Texas Governor Rick Perry
Rick Perry, Governor of the State of Texas and A&M University graduate, began his public service by serving in the United States Air Force, flying tactical airlift aircraft across the world. Perry served two terms as Texas Commissioner of Agriculture and Perry served in the Texas House of Representatives. Initially elected as Lieutenant Governor, Rick Perry is now the 47th Governor of Texas. Perry was sworn in as Texas State Governor on December 21, 2000.
William Cooper & Governor Rick Perry
Perry recently shared about his life as governor of Texas in an interview with ChristiaNet.com's president and CEO, Bill Cooper. Politically conservative, privately prayerful, and openly proud of his family, Perry has much to share about how being in the public arena as representation of twenty-three million people plays into his daily life. Perry spoke openly about his job, keeping his family a priority, and about how his beliefs on faith play into his role as the very public and out-front governor of Texas.
When asked about finding time for his family, Governor Perry told ChristiaNet, "Well, I just do it. My son played high-school baseball, and I rarely missed a game. My daughter is a cheerleader, and I've never missed a home game. I have an important job, but it's not more important than being a father. I go to pep-rallies and am the hokey-daddy down there with the video camera." Perry went on to explain that having his kids grow up in Austin, while he served as Agriculture Commissioner, was a blessing. "So, my children grew up in a relatively normal neighborhood and their daddy worked for the government like everyone else here in town. That's been a blessing because my children have not been treated very differently."
Obviously a strong family man, Perry is passionate about Marriage and the traditional definition of the union. ChristiaNet asked Perry about his position in using the Constitution to define marriage. "Well, we passed the Defense of Marriage Act in Texas. I signed the bill passed by the legislature, obviously campaigning for this, but it is clear that the people are for sending a message that marriage in Texas and the United States is between a man and a woman."
Perry explained why Texas was in the position of writing the Defense of Marriage Act to begin with. "The problem is that another state, by virtue of an activist judge or judges, can create a gay-marriage situation where we would be forced in Texas to recognize that. This is the reason I don't have a problem with a national constitutional amendment. If activist judges did what they are suppose to do-to interpret the law, not make law-then we wouldn't have these problems. But the fact of the matter is that I support the President's efforts on the constitutional amendment because we in Texas have said what we believe in and what the law is, but some other state may try to force their interpretation onto us, and that's where I dig my heels in pretty deep. I'm for a constitutional amendment if that's what it's going to take to control activist judges."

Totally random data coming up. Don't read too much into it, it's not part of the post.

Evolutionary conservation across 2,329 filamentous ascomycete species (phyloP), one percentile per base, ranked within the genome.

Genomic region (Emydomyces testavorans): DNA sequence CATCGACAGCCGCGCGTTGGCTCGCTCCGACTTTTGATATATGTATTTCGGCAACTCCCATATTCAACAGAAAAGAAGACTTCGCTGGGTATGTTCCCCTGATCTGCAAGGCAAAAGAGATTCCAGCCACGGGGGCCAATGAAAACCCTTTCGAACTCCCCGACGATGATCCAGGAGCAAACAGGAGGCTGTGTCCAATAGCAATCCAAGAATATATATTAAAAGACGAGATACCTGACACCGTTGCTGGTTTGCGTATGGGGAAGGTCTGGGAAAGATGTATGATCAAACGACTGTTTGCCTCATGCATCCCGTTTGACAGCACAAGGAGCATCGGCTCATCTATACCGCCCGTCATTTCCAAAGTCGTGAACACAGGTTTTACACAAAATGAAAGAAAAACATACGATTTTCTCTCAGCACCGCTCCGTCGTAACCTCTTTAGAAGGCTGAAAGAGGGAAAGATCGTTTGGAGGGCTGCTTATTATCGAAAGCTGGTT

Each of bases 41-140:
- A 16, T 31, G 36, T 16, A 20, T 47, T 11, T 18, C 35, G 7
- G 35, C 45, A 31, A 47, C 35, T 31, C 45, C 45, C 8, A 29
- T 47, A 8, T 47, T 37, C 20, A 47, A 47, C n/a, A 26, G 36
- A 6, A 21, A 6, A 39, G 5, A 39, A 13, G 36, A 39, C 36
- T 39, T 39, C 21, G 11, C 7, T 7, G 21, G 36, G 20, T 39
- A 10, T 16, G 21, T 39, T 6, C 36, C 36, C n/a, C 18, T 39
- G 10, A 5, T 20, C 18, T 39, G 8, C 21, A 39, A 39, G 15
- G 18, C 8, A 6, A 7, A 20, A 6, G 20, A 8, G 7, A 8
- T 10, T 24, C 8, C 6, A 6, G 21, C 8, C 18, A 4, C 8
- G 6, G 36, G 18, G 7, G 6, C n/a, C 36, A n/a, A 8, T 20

Pulling his faith into his very public life is an opportunity for Perry to demonstrate his Christianity in his daily life. Perry considers his faith both a public and private affair. He told ChristiaNet, "Faith is both a private thing and a very public thing for me--private in the sense that every morning I get up and read a little Scripture. You'll appreciate that I get a daily Scripture lesson off the Internet. It's called "God's Promises," and it gets to my e-mail everyday by six o'clock in the morning. It's a way to take time to be quiet and listen to what God has to say." In further explanation about how his faith is public, Perry said, "Faith in a public way is how my wife and I live our lives-how we express our Christian faith in our acts. So, everyday we publicly display and privately absorb our Christian beliefs."
Governor Rick Perry is also a man of prayer. He told ChristiaNet that it was not out of the ordinary for him to pray throughout the day - even in the midst of official meetings. "The Scripture talks about praying incessantly. It's not out of the ordinary for me to have a word of prayer in the midst of a meeting. When the door closes in here and it's quiet for two minutes, I say my prayers for my family or for something that's going on in the world."
Prayer led by the Holy Spirit is Perry's prayer focus. "The Holy Spirit works in interesting ways to remind you about what to pray for. God knows what your needs are. Prayer is a daily occurrence. I pray a lot in my life. I don't carve-out an hour or thirty minutes to pray in my closet, but I have a very active prayer life." And, Perry truly appreciates the prayers sent to the Lord on his behalf. " I also know that there are tens of thousands of people praying for me and my family. It is a powerful thing to know that there are people of faith who are fervently praying for you, for your well being, for your strength, and for your wisdom."
In concluding the Interview with ChristiaNet, Perry asked that the Christian community continue to uphold him and his family in prayer. "It's the most powerful thing that, frankly, anyone can do for me and my family. I tell people "don't just quit on me"-keep my wife, keep my son, and keep my daughter in prayer. This is a family effort. Being governor is the best job in the world, but it would be an overwhelming job if you didn't have a family and friends who keep you in their prayers." Governor Rick Perry is truly a public servant dependent upon prayer.